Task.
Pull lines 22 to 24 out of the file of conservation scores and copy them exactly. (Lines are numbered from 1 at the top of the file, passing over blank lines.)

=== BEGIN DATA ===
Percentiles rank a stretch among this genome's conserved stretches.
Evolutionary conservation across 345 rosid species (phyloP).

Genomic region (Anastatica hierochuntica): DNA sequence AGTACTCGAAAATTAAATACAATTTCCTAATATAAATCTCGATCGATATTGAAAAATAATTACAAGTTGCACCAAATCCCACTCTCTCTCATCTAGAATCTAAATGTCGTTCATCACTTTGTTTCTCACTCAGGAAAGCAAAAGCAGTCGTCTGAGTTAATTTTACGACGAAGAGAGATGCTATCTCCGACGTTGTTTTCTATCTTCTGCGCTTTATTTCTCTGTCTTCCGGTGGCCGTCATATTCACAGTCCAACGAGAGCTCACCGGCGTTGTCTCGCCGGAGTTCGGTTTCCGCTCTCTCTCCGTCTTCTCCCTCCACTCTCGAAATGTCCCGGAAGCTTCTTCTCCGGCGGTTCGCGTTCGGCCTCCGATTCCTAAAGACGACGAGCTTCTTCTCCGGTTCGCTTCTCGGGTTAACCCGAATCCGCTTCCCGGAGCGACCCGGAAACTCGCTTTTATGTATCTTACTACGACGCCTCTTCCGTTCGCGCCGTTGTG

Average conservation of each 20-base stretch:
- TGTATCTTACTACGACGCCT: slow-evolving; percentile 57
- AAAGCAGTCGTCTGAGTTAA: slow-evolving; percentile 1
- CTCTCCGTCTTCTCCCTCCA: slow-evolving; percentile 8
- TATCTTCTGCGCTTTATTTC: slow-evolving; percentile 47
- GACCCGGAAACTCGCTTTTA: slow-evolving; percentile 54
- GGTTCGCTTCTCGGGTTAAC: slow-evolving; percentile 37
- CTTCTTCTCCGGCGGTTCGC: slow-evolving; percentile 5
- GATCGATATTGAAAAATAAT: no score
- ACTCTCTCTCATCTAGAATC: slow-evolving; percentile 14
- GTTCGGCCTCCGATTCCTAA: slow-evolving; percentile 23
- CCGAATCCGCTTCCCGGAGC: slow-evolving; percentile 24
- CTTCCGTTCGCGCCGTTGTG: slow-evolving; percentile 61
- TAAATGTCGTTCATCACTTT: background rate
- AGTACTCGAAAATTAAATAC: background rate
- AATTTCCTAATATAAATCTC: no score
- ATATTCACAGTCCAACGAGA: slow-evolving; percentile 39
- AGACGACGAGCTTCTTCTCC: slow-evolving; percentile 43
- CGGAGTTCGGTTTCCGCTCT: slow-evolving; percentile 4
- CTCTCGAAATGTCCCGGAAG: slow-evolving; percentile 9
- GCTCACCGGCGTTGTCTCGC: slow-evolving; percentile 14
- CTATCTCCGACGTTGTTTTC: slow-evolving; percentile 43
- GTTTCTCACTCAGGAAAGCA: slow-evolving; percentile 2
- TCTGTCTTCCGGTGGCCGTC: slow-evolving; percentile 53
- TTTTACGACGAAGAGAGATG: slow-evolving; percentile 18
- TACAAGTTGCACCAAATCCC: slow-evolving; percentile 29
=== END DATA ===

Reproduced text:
- CGGAGTTCGGTTTCCGCTCT: slow-evolving; percentile 4
- CTCTCGAAATGTCCCGGAAG: slow-evolving; percentile 9
- GCTCACCGGCGTTGTCTCGC: slow-evolving; percentile 14